Often, when a chihuahua pet parent thinks their pup is being picky with their food they really aren't, it's just that often they are expecting them to eat more than they really want to.
They have tiny little stomachs, which can't hold much food at all.
This is why rather than a few large meals a day, it's often better to offer your chi several smaller meals they can graze at without ending up feeling bloated, then 'refusing' to eat at the next meal because they are still too full.
Helpful Feeding Tips and Tricks To Help a Picky Dog Eat
If your dog is a picky eater, especially if this behavior is new, the first thing you should consider doing is checking in with their vet.
A sudden refusal to eat food they've enjoyed can be worrying, and may be a sign of an underlying health problem that needs to be addressed, including issues with their teeth, which is something that is often to blame for sudden pickiness at mealtimes, or a refusal to eat altogether.
However, if they get a clean bill of health at the vet's office, you may need to try other things to help them get the nutrition, and enjoyment, out of mealtime they should (and to stop you worrying, which you will inevitably do).
Here are some top tips to help you do just that.
Mix Up Foods
To make dog food more appealing for your pup, try mixing the two foods for a few days if your dog won't eat the new stuff but likes the old one.
By concealing the new within the old, this should fool him into eating it. It's also how you should typically introduce a new diet to dogs each time you do so anyway to avoid stomach upsets.
Cut Back on Table Scraps
It's possible that you are solely to blame for your dog's refusal to eat his food. His taste probably favors food with a bit extra flavor than what you're going to receive from something you bought for him at the pet store if he's used to being given table scraps.
To minimize your pet's spoiled attitude about food, stop feeding them from the table, especially as doing so can expose him to foods that will upset his stomach, lead to excessive weight gain or even be unintentionally toxic.
Cut Back on Treats Too
Dog treats are called that for a reason. They have stronger flavors, more appealing smells and, we can only assume, taste wonderful as well. Essentially, they are candy for dogs, often with about as much nutritional value as human sweets (as in very little if any at all.)
Your dog may not be eating his food because he believes he will get enough goodies and treats throughout the day to satisfy him if he keeps up with those puppy eyes (and upsetting his parents because he isn't eating). Try delaying giving your pet treats for a while if he won't eat so he won't be able to depend on them to satisfy his hunger.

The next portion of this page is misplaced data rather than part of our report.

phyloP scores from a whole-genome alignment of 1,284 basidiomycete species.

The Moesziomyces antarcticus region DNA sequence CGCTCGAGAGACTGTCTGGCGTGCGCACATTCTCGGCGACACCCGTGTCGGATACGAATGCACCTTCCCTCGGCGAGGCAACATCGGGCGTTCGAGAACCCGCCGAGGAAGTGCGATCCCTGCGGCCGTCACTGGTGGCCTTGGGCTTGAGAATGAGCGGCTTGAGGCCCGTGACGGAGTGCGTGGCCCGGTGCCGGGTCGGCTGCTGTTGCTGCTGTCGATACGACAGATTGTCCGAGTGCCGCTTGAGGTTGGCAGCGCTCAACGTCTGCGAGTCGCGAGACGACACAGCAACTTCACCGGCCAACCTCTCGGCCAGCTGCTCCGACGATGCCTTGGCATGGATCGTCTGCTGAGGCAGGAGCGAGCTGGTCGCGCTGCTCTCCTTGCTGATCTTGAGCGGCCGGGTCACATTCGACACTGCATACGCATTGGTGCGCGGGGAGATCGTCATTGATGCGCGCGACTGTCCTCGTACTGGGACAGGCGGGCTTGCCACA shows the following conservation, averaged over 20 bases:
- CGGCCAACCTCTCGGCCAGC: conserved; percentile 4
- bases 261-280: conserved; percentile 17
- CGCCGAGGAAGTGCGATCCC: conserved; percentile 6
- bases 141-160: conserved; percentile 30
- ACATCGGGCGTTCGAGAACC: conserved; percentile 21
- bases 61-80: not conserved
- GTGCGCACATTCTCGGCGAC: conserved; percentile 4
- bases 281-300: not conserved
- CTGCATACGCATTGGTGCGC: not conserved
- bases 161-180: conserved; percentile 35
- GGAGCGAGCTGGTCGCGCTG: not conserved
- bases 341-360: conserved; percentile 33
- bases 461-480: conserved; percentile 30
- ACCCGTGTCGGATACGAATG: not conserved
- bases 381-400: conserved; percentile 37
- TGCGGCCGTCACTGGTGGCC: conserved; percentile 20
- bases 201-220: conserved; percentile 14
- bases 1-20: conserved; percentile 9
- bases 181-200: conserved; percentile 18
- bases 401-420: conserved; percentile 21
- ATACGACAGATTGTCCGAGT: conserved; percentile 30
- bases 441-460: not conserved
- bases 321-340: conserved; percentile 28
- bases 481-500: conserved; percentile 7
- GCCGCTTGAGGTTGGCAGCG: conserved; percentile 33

Try a Dog Food Topper
Wet food has strong smells and a more meat like texture than kibble and other dry dog foods, but most pups benefit from having dry food in their diet too.
However, it's often just not as appealing to them as the wet food.
There are a growing number of commercial dog food toppers available that can add something extra to dry dog food that will help make it more appealing. Or, you could just try something that is cheap, easy and surprisingly good for them anyway: chicken broth.
Every dish tastes better with chicken broth. Consider pouring chicken broth on top to give it a little extra taste if your dog is picky about his food.
With any luck, this will tempt your pet to chow down and help them get used to the flavors they are being offered in their bowl.
Just make sure you offer the low sodium variety, as dogs really don't need too much sodium, and some chicken broths are very salty!
Don't Always Go for the Cheapest Dog Food
Cheap dog food is usually cheap because it makes use of cheaper ingredients and contains a lot of fillers.
Not only can this upset a dog's digestive system - leading them to dislike the food - but they often smell pretty bad (to dogs) as well, meaning that they may not even eat it all.
This is not to say that the most expensive dog food brands are always the best, there are some excellent well-priced choices out there.
What matters is the ingredients, so it's a good idea to get into the habit of checking ingredient labels so that you know exactly what you are trying to feed your dog!